What Makes a Puzzle Large Print?In the world of puzzles, it is often commented that smaller is sometimes seen as better. In terms of display size, that is. Generally this is most true of newspapers, that have little space to play with, and therefore don't want their puzzles to take up too much space.
The end result of the above fact is that puzzles are often printed small. And there can be a couple of problems with this. One is for people who have less than perfect eyesight: having to squint at the page can be no fun, and in the worst case, it can stop someone from even being able to solve puzzles at all, which is far from ideal.
The second problem is that it just makes the puzzle fiddlier to solve: if you solve sudoku like many of our readers do, then you'll know the practical problem of having a small square in which to write all the options: this soon gets messy as you rub out as you go along and can make the solve almost impossible to complete or enjoy.
So, to counter this, there are many large print puzzles on the market. But what counts as large print? It seems there are inconsistencies in this. All we can do is tell you what WE consider to be true large print:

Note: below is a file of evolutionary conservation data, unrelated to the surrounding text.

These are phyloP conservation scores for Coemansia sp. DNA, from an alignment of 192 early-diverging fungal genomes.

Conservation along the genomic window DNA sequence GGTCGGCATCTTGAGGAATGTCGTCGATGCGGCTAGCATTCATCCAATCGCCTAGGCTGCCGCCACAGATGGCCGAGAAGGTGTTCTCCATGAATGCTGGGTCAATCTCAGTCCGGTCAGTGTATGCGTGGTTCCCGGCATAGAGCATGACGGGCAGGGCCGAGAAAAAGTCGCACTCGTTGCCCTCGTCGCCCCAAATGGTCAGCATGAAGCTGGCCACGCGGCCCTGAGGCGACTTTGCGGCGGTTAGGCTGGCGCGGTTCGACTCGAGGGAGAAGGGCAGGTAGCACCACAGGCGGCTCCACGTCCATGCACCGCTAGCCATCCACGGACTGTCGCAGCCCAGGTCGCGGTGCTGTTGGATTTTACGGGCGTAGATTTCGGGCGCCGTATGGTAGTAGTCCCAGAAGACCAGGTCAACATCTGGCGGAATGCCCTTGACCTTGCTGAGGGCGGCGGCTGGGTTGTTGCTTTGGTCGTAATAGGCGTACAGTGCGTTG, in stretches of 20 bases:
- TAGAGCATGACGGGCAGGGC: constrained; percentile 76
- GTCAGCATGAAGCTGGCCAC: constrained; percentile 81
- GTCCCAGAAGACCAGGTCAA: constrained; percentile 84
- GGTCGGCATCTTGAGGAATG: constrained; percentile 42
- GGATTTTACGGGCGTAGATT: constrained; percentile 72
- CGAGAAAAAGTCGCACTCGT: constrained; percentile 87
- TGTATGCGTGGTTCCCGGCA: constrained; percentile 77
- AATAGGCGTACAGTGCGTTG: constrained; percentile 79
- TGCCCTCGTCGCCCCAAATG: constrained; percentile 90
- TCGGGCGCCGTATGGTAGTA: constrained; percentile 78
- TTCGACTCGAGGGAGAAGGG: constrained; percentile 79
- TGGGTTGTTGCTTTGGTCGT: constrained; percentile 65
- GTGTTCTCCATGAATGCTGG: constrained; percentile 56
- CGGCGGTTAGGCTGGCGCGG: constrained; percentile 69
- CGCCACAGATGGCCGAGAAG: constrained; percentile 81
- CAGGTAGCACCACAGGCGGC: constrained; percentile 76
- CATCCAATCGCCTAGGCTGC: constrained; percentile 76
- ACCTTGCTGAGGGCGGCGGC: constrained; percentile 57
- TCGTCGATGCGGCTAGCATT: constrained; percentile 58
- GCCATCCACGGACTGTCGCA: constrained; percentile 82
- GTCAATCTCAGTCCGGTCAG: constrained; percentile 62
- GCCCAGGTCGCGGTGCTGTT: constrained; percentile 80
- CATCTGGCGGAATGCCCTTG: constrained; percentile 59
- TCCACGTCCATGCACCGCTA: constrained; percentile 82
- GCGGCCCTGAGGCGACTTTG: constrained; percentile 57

Firstly, the font size must be at least 16pt, and in a readable font too. Now, this has several implications. In a crossword puzzle, this means we print the clue number in the grid AND the clues AND the letters in the solution grids at at least 16 point font. However, what many find is that either the numbers in the grid, the clues or the solutions are printed at a smaller font: to be useful, a true Large Print title must have all text at 16pt or higher, as it is all important to the person solving the puzzle.
The second key criteria with a large print title is that the text should be clear black on white, and printed sharply on good quality paper. All our books are printed just like this, with deep black font on crisp white paper, perfect for solving and providing the necessary contrast.
Thirdly, the lines should be a certain width that they are thick enough to be easily seen - typically, as with our books, they should be at least 1 point in thickness.
Finally, for those wondering what a point is (pt), it is a measurement used in typesetting and is about 0.35mm.
If you have any questions about large print or need help typesetting, creating or converting a large print title, please do contact us and we'll help as best we can.